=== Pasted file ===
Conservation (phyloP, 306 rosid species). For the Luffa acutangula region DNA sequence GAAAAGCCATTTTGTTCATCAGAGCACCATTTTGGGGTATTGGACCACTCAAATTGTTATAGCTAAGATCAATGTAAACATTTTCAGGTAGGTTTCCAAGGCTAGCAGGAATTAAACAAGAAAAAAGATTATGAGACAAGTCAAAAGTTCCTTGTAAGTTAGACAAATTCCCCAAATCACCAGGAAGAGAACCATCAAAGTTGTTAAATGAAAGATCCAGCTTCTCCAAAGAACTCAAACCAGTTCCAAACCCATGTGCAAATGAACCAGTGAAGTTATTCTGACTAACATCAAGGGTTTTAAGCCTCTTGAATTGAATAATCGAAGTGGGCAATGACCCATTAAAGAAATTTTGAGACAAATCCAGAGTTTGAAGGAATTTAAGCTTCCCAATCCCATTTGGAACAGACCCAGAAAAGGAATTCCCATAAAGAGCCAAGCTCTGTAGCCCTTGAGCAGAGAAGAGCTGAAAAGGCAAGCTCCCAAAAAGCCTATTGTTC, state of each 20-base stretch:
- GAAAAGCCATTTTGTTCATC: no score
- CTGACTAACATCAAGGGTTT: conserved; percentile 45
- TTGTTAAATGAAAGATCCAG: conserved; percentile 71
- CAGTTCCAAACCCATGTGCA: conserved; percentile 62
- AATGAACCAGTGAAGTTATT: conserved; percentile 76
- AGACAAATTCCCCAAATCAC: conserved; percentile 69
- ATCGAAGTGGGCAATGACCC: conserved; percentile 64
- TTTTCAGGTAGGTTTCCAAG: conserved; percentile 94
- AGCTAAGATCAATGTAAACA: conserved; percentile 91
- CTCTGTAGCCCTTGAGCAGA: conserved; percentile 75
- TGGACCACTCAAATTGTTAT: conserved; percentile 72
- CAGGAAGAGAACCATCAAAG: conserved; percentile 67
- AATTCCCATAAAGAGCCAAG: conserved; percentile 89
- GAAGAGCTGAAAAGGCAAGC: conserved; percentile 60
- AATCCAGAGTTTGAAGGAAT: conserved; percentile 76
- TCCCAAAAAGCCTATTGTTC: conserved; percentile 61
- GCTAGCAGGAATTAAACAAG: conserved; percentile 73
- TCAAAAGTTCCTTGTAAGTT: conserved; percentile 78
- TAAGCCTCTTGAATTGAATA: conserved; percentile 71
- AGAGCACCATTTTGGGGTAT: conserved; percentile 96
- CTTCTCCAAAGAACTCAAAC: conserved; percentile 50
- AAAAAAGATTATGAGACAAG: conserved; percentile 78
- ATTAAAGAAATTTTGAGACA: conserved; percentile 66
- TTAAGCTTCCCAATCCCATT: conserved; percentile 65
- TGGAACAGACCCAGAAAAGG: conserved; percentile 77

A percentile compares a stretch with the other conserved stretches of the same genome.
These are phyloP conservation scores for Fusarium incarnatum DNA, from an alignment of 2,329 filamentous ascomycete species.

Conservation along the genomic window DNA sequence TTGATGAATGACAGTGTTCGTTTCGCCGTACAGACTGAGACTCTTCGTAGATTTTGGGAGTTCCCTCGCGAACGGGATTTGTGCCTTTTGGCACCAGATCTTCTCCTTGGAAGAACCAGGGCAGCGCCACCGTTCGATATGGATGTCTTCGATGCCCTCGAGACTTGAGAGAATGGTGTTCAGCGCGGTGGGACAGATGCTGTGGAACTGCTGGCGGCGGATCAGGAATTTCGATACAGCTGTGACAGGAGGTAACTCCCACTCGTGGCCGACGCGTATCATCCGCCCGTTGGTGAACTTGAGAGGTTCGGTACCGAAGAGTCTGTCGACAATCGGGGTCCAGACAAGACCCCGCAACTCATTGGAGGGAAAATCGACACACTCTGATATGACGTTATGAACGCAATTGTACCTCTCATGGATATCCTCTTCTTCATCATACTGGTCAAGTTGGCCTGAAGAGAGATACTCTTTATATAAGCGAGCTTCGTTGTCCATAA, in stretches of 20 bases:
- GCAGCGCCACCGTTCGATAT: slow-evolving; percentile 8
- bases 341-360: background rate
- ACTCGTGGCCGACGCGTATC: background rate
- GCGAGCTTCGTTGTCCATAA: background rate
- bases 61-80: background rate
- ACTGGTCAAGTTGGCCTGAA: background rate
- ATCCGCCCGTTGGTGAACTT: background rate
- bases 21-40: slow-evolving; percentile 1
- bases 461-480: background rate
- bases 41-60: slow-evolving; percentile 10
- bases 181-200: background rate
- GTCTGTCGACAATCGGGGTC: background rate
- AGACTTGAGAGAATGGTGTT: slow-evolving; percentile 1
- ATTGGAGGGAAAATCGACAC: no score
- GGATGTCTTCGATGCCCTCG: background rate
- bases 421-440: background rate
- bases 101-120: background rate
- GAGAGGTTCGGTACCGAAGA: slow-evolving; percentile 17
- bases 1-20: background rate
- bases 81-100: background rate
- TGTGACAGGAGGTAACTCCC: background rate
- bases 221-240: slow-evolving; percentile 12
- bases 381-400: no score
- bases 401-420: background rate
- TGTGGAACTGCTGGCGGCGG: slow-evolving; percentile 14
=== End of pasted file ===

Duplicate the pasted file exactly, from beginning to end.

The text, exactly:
Conservation (phyloP, 306 rosid species). For the Luffa acutangula region DNA sequence GAAAAGCCATTTTGTTCATCAGAGCACCATTTTGGGGTATTGGACCACTCAAATTGTTATAGCTAAGATCAATGTAAACATTTTCAGGTAGGTTTCCAAGGCTAGCAGGAATTAAACAAGAAAAAAGATTATGAGACAAGTCAAAAGTTCCTTGTAAGTTAGACAAATTCCCCAAATCACCAGGAAGAGAACCATCAAAGTTGTTAAATGAAAGATCCAGCTTCTCCAAAGAACTCAAACCAGTTCCAAACCCATGTGCAAATGAACCAGTGAAGTTATTCTGACTAACATCAAGGGTTTTAAGCCTCTTGAATTGAATAATCGAAGTGGGCAATGACCCATTAAAGAAATTTTGAGACAAATCCAGAGTTTGAAGGAATTTAAGCTTCCCAATCCCATTTGGAACAGACCCAGAAAAGGAATTCCCATAAAGAGCCAAGCTCTGTAGCCCTTGAGCAGAGAAGAGCTGAAAAGGCAAGCTCCCAAAAAGCCTATTGTTC, state of each 20-base stretch:
- GAAAAGCCATTTTGTTCATC: no score
- CTGACTAACATCAAGGGTTT: conserved; percentile 45
- TTGTTAAATGAAAGATCCAG: conserved; percentile 71
- CAGTTCCAAACCCATGTGCA: conserved; percentile 62
- AATGAACCAGTGAAGTTATT: conserved; percentile 76
- AGACAAATTCCCCAAATCAC: conserved; percentile 69
- ATCGAAGTGGGCAATGACCC: conserved; percentile 64
- TTTTCAGGTAGGTTTCCAAG: conserved; percentile 94
- AGCTAAGATCAATGTAAACA: conserved; percentile 91
- CTCTGTAGCCCTTGAGCAGA: conserved; percentile 75
- TGGACCACTCAAATTGTTAT: conserved; percentile 72
- CAGGAAGAGAACCATCAAAG: conserved; percentile 67
- AATTCCCATAAAGAGCCAAG: conserved; percentile 89
- GAAGAGCTGAAAAGGCAAGC: conserved; percentile 60
- AATCCAGAGTTTGAAGGAAT: conserved; percentile 76
- TCCCAAAAAGCCTATTGTTC: conserved; percentile 61
- GCTAGCAGGAATTAAACAAG: conserved; percentile 73
- TCAAAAGTTCCTTGTAAGTT: conserved; percentile 78
- TAAGCCTCTTGAATTGAATA: conserved; percentile 71
- AGAGCACCATTTTGGGGTAT: conserved; percentile 96
- CTTCTCCAAAGAACTCAAAC: conserved; percentile 50
- AAAAAAGATTATGAGACAAG: conserved; percentile 78
- ATTAAAGAAATTTTGAGACA: conserved; percentile 66
- TTAAGCTTCCCAATCCCATT: conserved; percentile 65
- TGGAACAGACCCAGAAAAGG: conserved; percentile 77

A percentile compares a stretch with the other conserved stretches of the same genome.
These are phyloP conservation scores for Fusarium incarnatum DNA, from an alignment of 2,329 filamentous ascomycete species.

Conservation along the genomic window DNA sequence TTGATGAATGACAGTGTTCGTTTCGCCGTACAGACTGAGACTCTTCGTAGATTTTGGGAGTTCCCTCGCGAACGGGATTTGTGCCTTTTGGCACCAGATCTTCTCCTTGGAAGAACCAGGGCAGCGCCACCGTTCGATATGGATGTCTTCGATGCCCTCGAGACTTGAGAGAATGGTGTTCAGCGCGGTGGGACAGATGCTGTGGAACTGCTGGCGGCGGATCAGGAATTTCGATACAGCTGTGACAGGAGGTAACTCCCACTCGTGGCCGACGCGTATCATCCGCCCGTTGGTGAACTTGAGAGGTTCGGTACCGAAGAGTCTGTCGACAATCGGGGTCCAGACAAGACCCCGCAACTCATTGGAGGGAAAATCGACACACTCTGATATGACGTTATGAACGCAATTGTACCTCTCATGGATATCCTCTTCTTCATCATACTGGTCAAGTTGGCCTGAAGAGAGATACTCTTTATATAAGCGAGCTTCGTTGTCCATAA, in stretches of 20 bases:
- GCAGCGCCACCGTTCGATAT: slow-evolving; percentile 8
- bases 341-360: background rate
- ACTCGTGGCCGACGCGTATC: background rate
- GCGAGCTTCGTTGTCCATAA: background rate
- bases 61-80: background rate
- ACTGGTCAAGTTGGCCTGAA: background rate
- ATCCGCCCGTTGGTGAACTT: background rate
- bases 21-40: slow-evolving; percentile 1
- bases 461-480: background rate
- bases 41-60: slow-evolving; percentile 10
- bases 181-200: background rate
- GTCTGTCGACAATCGGGGTC: background rate
- AGACTTGAGAGAATGGTGTT: slow-evolving; percentile 1
- ATTGGAGGGAAAATCGACAC: no score
- GGATGTCTTCGATGCCCTCG: background rate
- bases 421-440: background rate
- bases 101-120: background rate
- GAGAGGTTCGGTACCGAAGA: slow-evolving; percentile 17
- bases 1-20: background rate
- bases 81-100: background rate
- TGTGACAGGAGGTAACTCCC: background rate
- bases 221-240: slow-evolving; percentile 12
- bases 381-400: no score
- bases 401-420: background rate
- TGTGGAACTGCTGGCGGCGG: slow-evolving; percentile 14